Mumbai to McClintock: Jainil Mehta, USC Kaufman 2021
October 19, 2017
Transitioning from high school to college often requires a period of adjustment. Now, imagine experiencing all of those challenges, with the added pressure of moving across the planet to pursue your passion. This is the story of Jainil Mehta, a freshman BFA student from Mumbai, Maharashtra.
We sat down with Jainil, in a rare free moment between his classes, to find out a little bit more about his story and experience so far in America and at USC Kaufman.
Where did your dance journey begin?
I have been dancing for twelve years now. In my early schooling (what you would call kindergarten here) I had a performance of sorts and I really performed, and loved it, so my mother put me in classes. I used to put on performances in the living for my grandfather, who was one of my strongest supporters, and I would dance for a full hour by myself. I trained at Shiamak Davar International, beginning with Indian folk and Bollywood, and then I quickly transitioned toward western styles like contemporary and hip-hop.
I’ve always known that dance is my thing, and that I needed to move forward with it. It’s like a healing process for me.
What was the college application process like for you?
I knew I wanted to come to North America, so I applied to NYU and to USC, as well as York University in Canada. Schools in North America tend to be more flexible; you can change your major or add a minor. I want to minor in business, take psychology courses, learn about costumes and lighting and stage design. Initially, my counselor was not supportive of my decision to pursue dance, but she then changed her mind when she realized how passionate I was.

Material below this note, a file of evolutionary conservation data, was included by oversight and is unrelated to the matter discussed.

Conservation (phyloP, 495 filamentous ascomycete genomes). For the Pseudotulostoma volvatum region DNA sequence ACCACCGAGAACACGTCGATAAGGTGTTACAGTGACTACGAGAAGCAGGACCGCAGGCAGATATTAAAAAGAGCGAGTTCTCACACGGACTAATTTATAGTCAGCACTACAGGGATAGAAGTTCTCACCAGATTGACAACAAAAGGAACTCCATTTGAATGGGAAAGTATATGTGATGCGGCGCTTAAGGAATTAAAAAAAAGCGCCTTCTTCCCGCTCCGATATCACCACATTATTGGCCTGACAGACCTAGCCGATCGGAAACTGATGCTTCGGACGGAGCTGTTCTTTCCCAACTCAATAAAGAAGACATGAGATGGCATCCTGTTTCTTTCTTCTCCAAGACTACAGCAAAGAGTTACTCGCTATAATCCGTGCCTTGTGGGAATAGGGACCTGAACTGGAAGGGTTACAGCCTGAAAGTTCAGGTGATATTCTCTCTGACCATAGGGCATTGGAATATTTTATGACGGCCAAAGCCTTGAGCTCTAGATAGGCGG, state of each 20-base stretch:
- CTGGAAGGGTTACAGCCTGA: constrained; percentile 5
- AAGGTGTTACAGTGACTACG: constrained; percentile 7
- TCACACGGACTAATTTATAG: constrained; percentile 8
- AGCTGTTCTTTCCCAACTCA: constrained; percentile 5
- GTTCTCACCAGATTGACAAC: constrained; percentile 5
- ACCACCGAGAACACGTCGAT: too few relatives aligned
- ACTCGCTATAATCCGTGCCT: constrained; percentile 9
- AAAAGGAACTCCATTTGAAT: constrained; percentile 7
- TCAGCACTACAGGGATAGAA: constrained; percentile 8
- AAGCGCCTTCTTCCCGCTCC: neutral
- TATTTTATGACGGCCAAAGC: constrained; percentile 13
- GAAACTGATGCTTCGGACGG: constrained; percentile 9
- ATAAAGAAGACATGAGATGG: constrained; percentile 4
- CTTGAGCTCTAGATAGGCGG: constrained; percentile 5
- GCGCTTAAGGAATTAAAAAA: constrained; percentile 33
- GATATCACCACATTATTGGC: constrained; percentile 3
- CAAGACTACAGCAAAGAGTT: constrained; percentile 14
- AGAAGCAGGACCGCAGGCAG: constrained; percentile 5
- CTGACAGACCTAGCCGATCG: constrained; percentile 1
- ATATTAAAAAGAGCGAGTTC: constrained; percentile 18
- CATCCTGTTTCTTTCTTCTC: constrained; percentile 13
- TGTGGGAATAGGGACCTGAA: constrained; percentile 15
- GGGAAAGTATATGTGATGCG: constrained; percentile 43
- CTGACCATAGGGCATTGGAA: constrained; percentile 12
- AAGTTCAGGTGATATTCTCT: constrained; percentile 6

Kaufman was a new school, which meant new ideas. I knew the school would be consistently experimenting, which I loved. The new building is mesmerizing, and the teachers are so helpful. I didn’t have a lot of ballet training, and even though I was insecure in that portion of the audition, they made sure I was comfortable.
I didn’t see that kind of support in a program with a large student body. I feel as though starting new, with this new program, is a way to start fresh and absorb so much information. What really gave Kaufman the upper hand was its identity as a dance school, not a dance department, and that hip-hop was embedded in the curriculum.
Did you expect to be accepted?
I did not think I would get in. My audition videos were good, but I didn’t know what Kaufman was looking for. I gave them an Indian classical piece, which I’ve never done before, and a conceptual contemporary piece. When I got accepted to the live audition, I was both excited and incredibly nervous—especially for ballet. I grew more comfortable as the day went on, however, and Vice Dean Jodie Gates even told me, “you’re the New Movement for our school.”
What do you want to bring to the New Movement?
I was completely unfamiliar with the rep and performance that we have here, and I love it, but I want it to be more than just contemporary ballet and jazz. We’re talking about the new, so why not?
I’m running for the student advisory board, and Kaufman has this idea of the New Movement that I want to contribute to and make grow. I want girls to be able to take men’s class, for men to take class on pointe. I also think the hybrid artist should be learning about elements of dance production in the curriculum.
How was your first week?